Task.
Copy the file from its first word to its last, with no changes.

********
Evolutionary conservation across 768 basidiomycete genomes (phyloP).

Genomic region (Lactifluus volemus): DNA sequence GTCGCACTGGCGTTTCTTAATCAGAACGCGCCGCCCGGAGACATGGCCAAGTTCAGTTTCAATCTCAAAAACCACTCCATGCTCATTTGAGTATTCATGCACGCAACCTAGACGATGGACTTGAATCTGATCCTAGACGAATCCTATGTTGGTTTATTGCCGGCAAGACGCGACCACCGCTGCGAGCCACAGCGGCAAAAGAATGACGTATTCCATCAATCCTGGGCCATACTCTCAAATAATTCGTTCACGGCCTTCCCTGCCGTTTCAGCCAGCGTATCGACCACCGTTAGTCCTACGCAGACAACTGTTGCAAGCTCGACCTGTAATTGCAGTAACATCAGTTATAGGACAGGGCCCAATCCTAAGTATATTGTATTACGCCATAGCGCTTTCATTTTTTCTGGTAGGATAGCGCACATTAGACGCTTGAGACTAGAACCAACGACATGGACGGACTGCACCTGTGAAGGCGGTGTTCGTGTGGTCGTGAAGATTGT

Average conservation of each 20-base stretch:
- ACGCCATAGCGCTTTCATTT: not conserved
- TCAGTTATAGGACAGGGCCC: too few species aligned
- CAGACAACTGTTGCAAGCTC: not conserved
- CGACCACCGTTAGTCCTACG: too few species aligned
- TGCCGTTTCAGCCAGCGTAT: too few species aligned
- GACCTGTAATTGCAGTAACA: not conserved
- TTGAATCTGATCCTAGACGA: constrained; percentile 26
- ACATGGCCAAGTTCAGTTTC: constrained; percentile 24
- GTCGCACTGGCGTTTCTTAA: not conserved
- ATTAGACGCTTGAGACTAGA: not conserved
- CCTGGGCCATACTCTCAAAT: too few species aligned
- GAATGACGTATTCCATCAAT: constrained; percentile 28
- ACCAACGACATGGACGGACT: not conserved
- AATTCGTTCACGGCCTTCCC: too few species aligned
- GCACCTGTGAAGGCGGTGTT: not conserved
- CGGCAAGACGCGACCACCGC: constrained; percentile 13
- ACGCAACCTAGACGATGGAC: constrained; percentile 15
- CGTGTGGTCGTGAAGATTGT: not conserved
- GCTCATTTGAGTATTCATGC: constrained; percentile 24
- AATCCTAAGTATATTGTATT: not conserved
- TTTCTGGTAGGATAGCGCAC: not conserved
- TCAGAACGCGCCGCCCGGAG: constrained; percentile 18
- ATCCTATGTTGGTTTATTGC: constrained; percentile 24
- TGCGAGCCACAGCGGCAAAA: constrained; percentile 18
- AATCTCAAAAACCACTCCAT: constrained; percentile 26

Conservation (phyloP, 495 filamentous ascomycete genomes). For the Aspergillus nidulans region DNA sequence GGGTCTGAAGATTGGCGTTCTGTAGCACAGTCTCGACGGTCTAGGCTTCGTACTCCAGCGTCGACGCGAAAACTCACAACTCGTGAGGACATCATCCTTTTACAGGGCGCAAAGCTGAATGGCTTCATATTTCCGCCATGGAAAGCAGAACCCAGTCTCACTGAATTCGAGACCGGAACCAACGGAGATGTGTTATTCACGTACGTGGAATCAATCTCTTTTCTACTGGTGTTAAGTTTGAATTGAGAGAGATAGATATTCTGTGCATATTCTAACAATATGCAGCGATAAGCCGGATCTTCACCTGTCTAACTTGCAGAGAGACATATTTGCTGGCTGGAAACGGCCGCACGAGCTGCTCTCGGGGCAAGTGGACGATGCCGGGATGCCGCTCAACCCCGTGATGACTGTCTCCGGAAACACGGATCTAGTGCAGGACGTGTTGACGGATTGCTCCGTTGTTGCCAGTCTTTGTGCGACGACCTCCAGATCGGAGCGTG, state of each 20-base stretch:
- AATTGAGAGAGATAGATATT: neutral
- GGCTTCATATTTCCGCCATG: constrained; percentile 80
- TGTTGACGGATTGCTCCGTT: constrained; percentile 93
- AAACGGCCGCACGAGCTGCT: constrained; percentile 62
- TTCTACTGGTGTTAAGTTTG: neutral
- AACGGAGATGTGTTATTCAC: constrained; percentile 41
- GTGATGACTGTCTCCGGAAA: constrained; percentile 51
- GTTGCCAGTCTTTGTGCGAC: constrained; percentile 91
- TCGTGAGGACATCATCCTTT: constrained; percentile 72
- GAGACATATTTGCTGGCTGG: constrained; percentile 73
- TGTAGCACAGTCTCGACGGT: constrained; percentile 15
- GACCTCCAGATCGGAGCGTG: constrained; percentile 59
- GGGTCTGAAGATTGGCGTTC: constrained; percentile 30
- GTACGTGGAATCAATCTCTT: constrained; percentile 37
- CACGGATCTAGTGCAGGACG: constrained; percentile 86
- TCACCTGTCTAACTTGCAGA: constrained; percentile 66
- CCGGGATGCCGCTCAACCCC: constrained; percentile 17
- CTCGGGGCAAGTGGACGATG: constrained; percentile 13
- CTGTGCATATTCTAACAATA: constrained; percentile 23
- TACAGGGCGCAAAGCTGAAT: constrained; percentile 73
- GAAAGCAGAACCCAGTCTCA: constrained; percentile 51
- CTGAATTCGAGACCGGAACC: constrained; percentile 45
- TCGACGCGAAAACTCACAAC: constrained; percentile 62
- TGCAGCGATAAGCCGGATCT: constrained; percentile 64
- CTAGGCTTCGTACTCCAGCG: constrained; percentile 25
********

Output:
Evolutionary conservation across 768 basidiomycete genomes (phyloP).

Genomic region (Lactifluus volemus): DNA sequence GTCGCACTGGCGTTTCTTAATCAGAACGCGCCGCCCGGAGACATGGCCAAGTTCAGTTTCAATCTCAAAAACCACTCCATGCTCATTTGAGTATTCATGCACGCAACCTAGACGATGGACTTGAATCTGATCCTAGACGAATCCTATGTTGGTTTATTGCCGGCAAGACGCGACCACCGCTGCGAGCCACAGCGGCAAAAGAATGACGTATTCCATCAATCCTGGGCCATACTCTCAAATAATTCGTTCACGGCCTTCCCTGCCGTTTCAGCCAGCGTATCGACCACCGTTAGTCCTACGCAGACAACTGTTGCAAGCTCGACCTGTAATTGCAGTAACATCAGTTATAGGACAGGGCCCAATCCTAAGTATATTGTATTACGCCATAGCGCTTTCATTTTTTCTGGTAGGATAGCGCACATTAGACGCTTGAGACTAGAACCAACGACATGGACGGACTGCACCTGTGAAGGCGGTGTTCGTGTGGTCGTGAAGATTGT

Average conservation of each 20-base stretch:
- ACGCCATAGCGCTTTCATTT: not conserved
- TCAGTTATAGGACAGGGCCC: too few species aligned
- CAGACAACTGTTGCAAGCTC: not conserved
- CGACCACCGTTAGTCCTACG: too few species aligned
- TGCCGTTTCAGCCAGCGTAT: too few species aligned
- GACCTGTAATTGCAGTAACA: not conserved
- TTGAATCTGATCCTAGACGA: constrained; percentile 26
- ACATGGCCAAGTTCAGTTTC: constrained; percentile 24
- GTCGCACTGGCGTTTCTTAA: not conserved
- ATTAGACGCTTGAGACTAGA: not conserved
- CCTGGGCCATACTCTCAAAT: too few species aligned
- GAATGACGTATTCCATCAAT: constrained; percentile 28
- ACCAACGACATGGACGGACT: not conserved
- AATTCGTTCACGGCCTTCCC: too few species aligned
- GCACCTGTGAAGGCGGTGTT: not conserved
- CGGCAAGACGCGACCACCGC: constrained; percentile 13
- ACGCAACCTAGACGATGGAC: constrained; percentile 15
- CGTGTGGTCGTGAAGATTGT: not conserved
- GCTCATTTGAGTATTCATGC: constrained; percentile 24
- AATCCTAAGTATATTGTATT: not conserved
- TTTCTGGTAGGATAGCGCAC: not conserved
- TCAGAACGCGCCGCCCGGAG: constrained; percentile 18
- ATCCTATGTTGGTTTATTGC: constrained; percentile 24
- TGCGAGCCACAGCGGCAAAA: constrained; percentile 18
- AATCTCAAAAACCACTCCAT: constrained; percentile 26

Conservation (phyloP, 495 filamentous ascomycete genomes). For the Aspergillus nidulans region DNA sequence GGGTCTGAAGATTGGCGTTCTGTAGCACAGTCTCGACGGTCTAGGCTTCGTACTCCAGCGTCGACGCGAAAACTCACAACTCGTGAGGACATCATCCTTTTACAGGGCGCAAAGCTGAATGGCTTCATATTTCCGCCATGGAAAGCAGAACCCAGTCTCACTGAATTCGAGACCGGAACCAACGGAGATGTGTTATTCACGTACGTGGAATCAATCTCTTTTCTACTGGTGTTAAGTTTGAATTGAGAGAGATAGATATTCTGTGCATATTCTAACAATATGCAGCGATAAGCCGGATCTTCACCTGTCTAACTTGCAGAGAGACATATTTGCTGGCTGGAAACGGCCGCACGAGCTGCTCTCGGGGCAAGTGGACGATGCCGGGATGCCGCTCAACCCCGTGATGACTGTCTCCGGAAACACGGATCTAGTGCAGGACGTGTTGACGGATTGCTCCGTTGTTGCCAGTCTTTGTGCGACGACCTCCAGATCGGAGCGTG, state of each 20-base stretch:
- AATTGAGAGAGATAGATATT: neutral
- GGCTTCATATTTCCGCCATG: constrained; percentile 80
- TGTTGACGGATTGCTCCGTT: constrained; percentile 93
- AAACGGCCGCACGAGCTGCT: constrained; percentile 62
- TTCTACTGGTGTTAAGTTTG: neutral
- AACGGAGATGTGTTATTCAC: constrained; percentile 41
- GTGATGACTGTCTCCGGAAA: constrained; percentile 51
- GTTGCCAGTCTTTGTGCGAC: constrained; percentile 91
- TCGTGAGGACATCATCCTTT: constrained; percentile 72
- GAGACATATTTGCTGGCTGG: constrained; percentile 73
- TGTAGCACAGTCTCGACGGT: constrained; percentile 15
- GACCTCCAGATCGGAGCGTG: constrained; percentile 59
- GGGTCTGAAGATTGGCGTTC: constrained; percentile 30
- GTACGTGGAATCAATCTCTT: constrained; percentile 37
- CACGGATCTAGTGCAGGACG: constrained; percentile 86
- TCACCTGTCTAACTTGCAGA: constrained; percentile 66
- CCGGGATGCCGCTCAACCCC: constrained; percentile 17
- CTCGGGGCAAGTGGACGATG: constrained; percentile 13
- CTGTGCATATTCTAACAATA: constrained; percentile 23
- TACAGGGCGCAAAGCTGAAT: constrained; percentile 73
- GAAAGCAGAACCCAGTCTCA: constrained; percentile 51
- CTGAATTCGAGACCGGAACC: constrained; percentile 45
- TCGACGCGAAAACTCACAAC: constrained; percentile 62
- TGCAGCGATAAGCCGGATCT: constrained; percentile 64
- CTAGGCTTCGTACTCCAGCG: constrained; percentile 25